• Adam McCormick on April 4, 2014 at 3:17 pm

        This is actually a stronger argument than the one made in your article. The article falls into the false dilemma of “human traders” or HFTs, but there is a third option: to have the markets run the game directly (as the casino does). The argument is really that the HFTs compete and that allows the market to set the price of liquidity rather than the exchange. This has the effect of keeping the house honest.

        • Jack Sparrow on April 5, 2014 at 6:54 pm

          Well I could have expanded on the competitive aspects, but the review seemed long enough… it was naturally apparent to me that human floor traders and market makers keep each other in line (at the core) via direct competition, but you are correct, it probably should be explained to others who miss this point (and yell about HFTs anyway).

    • maxi on April 3, 2014 at 9:34 pm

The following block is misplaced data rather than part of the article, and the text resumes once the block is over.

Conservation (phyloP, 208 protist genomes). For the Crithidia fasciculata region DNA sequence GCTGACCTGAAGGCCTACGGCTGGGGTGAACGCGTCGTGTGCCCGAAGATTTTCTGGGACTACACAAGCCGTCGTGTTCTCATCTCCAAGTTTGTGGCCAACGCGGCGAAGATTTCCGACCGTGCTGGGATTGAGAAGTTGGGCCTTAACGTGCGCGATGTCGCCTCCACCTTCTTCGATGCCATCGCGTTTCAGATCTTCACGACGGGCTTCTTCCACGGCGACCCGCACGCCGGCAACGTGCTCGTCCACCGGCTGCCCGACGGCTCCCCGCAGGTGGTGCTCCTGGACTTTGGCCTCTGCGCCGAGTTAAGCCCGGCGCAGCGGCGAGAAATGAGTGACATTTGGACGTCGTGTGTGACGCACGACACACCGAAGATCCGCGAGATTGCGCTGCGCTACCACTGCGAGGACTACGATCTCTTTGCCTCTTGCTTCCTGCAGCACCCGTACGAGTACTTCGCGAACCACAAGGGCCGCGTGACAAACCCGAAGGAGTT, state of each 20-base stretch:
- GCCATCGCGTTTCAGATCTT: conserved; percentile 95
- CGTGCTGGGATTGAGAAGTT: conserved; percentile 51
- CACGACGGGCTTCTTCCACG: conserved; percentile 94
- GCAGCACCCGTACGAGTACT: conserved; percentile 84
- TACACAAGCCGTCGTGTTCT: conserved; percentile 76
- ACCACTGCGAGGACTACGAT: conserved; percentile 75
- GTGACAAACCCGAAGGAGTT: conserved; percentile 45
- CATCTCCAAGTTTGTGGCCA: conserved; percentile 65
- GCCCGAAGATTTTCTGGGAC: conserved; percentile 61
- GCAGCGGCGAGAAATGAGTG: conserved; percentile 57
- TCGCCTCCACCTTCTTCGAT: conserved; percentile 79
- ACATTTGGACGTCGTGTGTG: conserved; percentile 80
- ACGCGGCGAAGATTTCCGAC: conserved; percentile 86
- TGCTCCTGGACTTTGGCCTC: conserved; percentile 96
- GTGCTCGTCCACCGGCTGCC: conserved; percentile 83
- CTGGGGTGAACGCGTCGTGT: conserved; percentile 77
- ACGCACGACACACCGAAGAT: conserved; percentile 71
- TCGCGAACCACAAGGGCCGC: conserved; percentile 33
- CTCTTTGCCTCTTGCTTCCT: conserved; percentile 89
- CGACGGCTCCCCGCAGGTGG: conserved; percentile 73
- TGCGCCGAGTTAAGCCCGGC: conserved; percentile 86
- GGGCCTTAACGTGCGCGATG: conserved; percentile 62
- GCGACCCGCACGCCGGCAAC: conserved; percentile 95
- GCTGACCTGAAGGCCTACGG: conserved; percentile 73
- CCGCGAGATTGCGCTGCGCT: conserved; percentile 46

I was a nasdaq market maker for 10 yrs. During mid nineties thru early 2000. Your big spread gripe was a function of mandatory tier size that was imposed on myself and peers. Also as a mm we were required maintain a spread that was restricted depending on the price of the stock. “Prior to January 20, 1997, the NASD’s excess spread rule (the Rule or the Excess Spread Rule) provided that registered market makers in Nasdaq securities could not enter quotations that exceeded 125 percent of the average of the three narrowest market maker spreads in that issue, provided, however, that the maximum allowable spread could never be less than 1/4 of a point (125 Percent Rule). The Rule originally was designed to enhance the quality of the Nasdaq market by preventing firms from holding themselves out as market makers without having a meaningful quote in the system.” Fast forward to 2010 flash crash nyt report. “caused shares of some prominent companies like Procter & Gamble and Accenture to trade down as low as a penny or as high as $100,000.” hft mm’s claim and do have privilege since they claim to provide liquidity. OK if that were true then 13 years prior my $.01 quoted bid would be forced! By nasdaq terminal to be offered say @. $ .05 ? $0.50 ? Thereby I would force u to pay the beastly spread and I would short proctor and gamble to you @ $0.50. Trust me sir I’m only scratching the surface! Add automatic execution to you and every other client and you see myself and peers getting run over by the spread, why? Momentum! Yes, we took the other side of your trades, but we had too. Fading momentum was necessary when Dan dorfman opened his mouth, oh yes. Forget about raging bull, yahoo or whatever chat room the poor pick off Soes or day trader frequented. Anyway, do think that say a $50 stock that spreaded for $0.75 and required 500 shares to buy or sell on every quote. Do u think it would just lay there and an mm just flip buys and sells back and forth? Anyway, I should write a book, but nobody would read it..the truth is often un glamorous.